Compass Group is the global market leader in providing food and a range of support services to customers in the workplace, schools and colleges, hospitals, at leisure and in remote environments. The company actively promotes green business practices such as teleconferencing, flexible working and best practice in regards to recycling, travel and communications throughout all of its business operations and corporate offices.
The VaioPak Group
From paper cups to takeaway bags to customised stickers, the VaioPak Group leads the way in providing cost effective solutions for all manner of takeaway packaging and printed consumable needs. Now including 8 sister companies, the VaioPak Group continuously looks ahead at market trends in order to develop new and unique packaging with the environment in mind.
Dixons Carphone plc is Europe’s leading specialist electrical and telecommunications retailer and services company, employing over 40,000 people in 9 countries. The company believes that good sustainability practices make sound business sense, that not only to benefit the environment, stakeholders and the communities in which it operates, but also to help it achieve corporate objectives, fulfil its business plan and reduce costs.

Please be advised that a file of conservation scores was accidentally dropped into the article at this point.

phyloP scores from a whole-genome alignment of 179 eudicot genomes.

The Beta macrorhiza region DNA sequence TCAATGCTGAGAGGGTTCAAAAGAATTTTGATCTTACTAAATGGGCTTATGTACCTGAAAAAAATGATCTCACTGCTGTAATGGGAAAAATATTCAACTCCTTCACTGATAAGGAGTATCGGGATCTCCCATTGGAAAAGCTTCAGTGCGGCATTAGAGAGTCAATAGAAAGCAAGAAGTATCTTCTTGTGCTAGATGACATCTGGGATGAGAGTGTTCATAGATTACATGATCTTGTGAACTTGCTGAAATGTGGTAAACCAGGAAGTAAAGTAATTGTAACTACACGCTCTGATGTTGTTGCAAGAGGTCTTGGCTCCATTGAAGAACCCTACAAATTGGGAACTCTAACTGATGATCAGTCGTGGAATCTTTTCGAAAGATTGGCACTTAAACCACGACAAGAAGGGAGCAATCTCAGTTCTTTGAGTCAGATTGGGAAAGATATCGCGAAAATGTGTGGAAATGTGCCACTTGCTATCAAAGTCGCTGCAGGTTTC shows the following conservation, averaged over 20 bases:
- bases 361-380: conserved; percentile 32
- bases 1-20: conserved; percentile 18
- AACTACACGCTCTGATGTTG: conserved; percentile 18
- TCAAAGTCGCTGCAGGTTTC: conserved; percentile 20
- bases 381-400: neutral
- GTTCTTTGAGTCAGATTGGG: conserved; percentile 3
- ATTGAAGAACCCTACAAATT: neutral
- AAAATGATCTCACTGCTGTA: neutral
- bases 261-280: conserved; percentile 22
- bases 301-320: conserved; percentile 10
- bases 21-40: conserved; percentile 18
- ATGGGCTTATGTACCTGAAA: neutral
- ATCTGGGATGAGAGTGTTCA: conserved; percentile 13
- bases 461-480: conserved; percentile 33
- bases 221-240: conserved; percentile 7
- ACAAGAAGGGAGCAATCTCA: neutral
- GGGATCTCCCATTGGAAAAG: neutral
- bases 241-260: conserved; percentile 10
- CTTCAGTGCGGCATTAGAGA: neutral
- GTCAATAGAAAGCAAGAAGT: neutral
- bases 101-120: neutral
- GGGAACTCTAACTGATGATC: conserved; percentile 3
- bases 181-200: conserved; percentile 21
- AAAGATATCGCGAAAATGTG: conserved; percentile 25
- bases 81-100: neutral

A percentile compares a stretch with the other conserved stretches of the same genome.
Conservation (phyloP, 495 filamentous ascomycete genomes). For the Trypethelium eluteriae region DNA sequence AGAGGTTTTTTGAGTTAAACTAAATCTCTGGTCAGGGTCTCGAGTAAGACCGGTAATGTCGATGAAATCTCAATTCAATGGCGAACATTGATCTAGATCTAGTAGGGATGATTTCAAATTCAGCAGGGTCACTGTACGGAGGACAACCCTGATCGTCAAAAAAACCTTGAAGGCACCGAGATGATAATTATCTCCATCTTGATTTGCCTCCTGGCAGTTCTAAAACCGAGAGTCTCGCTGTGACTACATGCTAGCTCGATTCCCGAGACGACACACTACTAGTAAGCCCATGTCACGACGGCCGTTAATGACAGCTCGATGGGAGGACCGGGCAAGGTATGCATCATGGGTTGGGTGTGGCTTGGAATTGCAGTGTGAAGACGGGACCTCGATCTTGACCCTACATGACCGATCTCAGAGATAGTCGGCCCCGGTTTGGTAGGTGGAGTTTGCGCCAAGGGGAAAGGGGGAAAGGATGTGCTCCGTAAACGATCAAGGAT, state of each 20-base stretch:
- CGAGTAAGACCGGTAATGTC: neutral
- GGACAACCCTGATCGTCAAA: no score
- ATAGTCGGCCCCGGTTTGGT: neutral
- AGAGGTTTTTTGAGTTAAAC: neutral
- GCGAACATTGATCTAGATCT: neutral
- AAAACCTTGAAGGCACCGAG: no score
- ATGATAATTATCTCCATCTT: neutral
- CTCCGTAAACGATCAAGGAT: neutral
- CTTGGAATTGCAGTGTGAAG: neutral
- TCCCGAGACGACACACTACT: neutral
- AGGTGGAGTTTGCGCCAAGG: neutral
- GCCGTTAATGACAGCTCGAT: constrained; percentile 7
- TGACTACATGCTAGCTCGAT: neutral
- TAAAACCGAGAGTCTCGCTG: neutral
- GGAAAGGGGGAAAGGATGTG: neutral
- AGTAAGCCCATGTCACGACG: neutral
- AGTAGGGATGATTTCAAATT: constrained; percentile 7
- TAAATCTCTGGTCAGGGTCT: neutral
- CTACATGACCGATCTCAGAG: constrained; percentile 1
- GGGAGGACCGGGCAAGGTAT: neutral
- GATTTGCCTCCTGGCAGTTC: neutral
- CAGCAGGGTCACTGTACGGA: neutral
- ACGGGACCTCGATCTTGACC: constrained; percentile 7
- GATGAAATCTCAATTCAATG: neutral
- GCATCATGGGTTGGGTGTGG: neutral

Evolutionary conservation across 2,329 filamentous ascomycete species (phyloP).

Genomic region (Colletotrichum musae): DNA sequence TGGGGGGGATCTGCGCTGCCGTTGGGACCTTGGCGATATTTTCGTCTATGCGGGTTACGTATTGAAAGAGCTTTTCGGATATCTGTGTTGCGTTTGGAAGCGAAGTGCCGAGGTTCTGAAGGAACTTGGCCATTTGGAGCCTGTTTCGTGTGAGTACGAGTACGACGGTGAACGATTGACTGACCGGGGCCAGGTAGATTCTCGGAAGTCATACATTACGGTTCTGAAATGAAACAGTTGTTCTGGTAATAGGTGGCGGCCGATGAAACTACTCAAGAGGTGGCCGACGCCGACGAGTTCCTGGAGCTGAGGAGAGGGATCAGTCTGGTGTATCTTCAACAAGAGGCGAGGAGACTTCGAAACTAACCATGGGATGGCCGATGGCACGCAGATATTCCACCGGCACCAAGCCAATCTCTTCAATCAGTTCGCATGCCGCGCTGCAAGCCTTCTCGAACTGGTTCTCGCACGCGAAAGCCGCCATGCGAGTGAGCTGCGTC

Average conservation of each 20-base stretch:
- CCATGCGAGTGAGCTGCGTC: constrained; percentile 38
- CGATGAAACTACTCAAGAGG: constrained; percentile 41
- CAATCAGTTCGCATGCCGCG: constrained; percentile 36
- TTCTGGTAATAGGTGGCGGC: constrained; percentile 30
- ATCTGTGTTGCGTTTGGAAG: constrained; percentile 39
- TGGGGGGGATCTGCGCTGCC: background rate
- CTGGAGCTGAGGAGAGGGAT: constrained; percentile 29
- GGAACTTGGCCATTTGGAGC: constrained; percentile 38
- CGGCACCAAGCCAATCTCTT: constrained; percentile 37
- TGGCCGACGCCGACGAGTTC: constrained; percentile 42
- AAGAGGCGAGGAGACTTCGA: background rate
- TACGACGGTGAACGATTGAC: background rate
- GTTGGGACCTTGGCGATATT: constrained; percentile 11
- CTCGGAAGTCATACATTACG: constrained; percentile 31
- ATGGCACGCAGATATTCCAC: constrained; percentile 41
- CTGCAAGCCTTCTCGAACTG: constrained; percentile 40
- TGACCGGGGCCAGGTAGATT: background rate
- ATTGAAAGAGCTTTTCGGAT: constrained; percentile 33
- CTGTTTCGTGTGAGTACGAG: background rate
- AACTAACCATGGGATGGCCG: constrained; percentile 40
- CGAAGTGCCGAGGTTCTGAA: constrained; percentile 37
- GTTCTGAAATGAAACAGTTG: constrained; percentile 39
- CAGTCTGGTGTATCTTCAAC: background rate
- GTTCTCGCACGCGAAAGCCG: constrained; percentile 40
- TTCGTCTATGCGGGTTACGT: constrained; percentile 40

Eversheds operates at the leading edge of business. Recognised by Acritas as a Global Elite Law Firm, it provides top quality legal advice to some of the world’s largest corporations both locally and across borders from its 50+ offices in Europe, the Middle East, Asia and Africa.
Loughborough is ranked in the top five of UK universities and was named best in the country for its student experience in a 2016 Times Higher Education magazine survey. It has an international reputation for undertaking research that makes a real difference to society, and is committed to embedding sustainability and social responsibility into everything it does.
Nestlé is the world’s leading nutrition, health and wellness company. It is a major player within the UK food industry, employing 8,000 people across 20 sites. The company is committed to reducing it environmental impact and is stepping up its efforts to manage waste more effectively. And across its sites, Nestlé is determined to encourage biodiversity and where possible restore land back to its natural state.
The Paper Cup Company
The Paper Cup Company specialises in disposable cups printed with its customers’ branding and manufactured in the UK. The company is actively involved in supporting organisations finding methods for recycling paper cups and offers a ‘plant a tree’ scheme, in collaboration with Green Earth Appeal, with the aim to offset the carbon footprint of printed cups.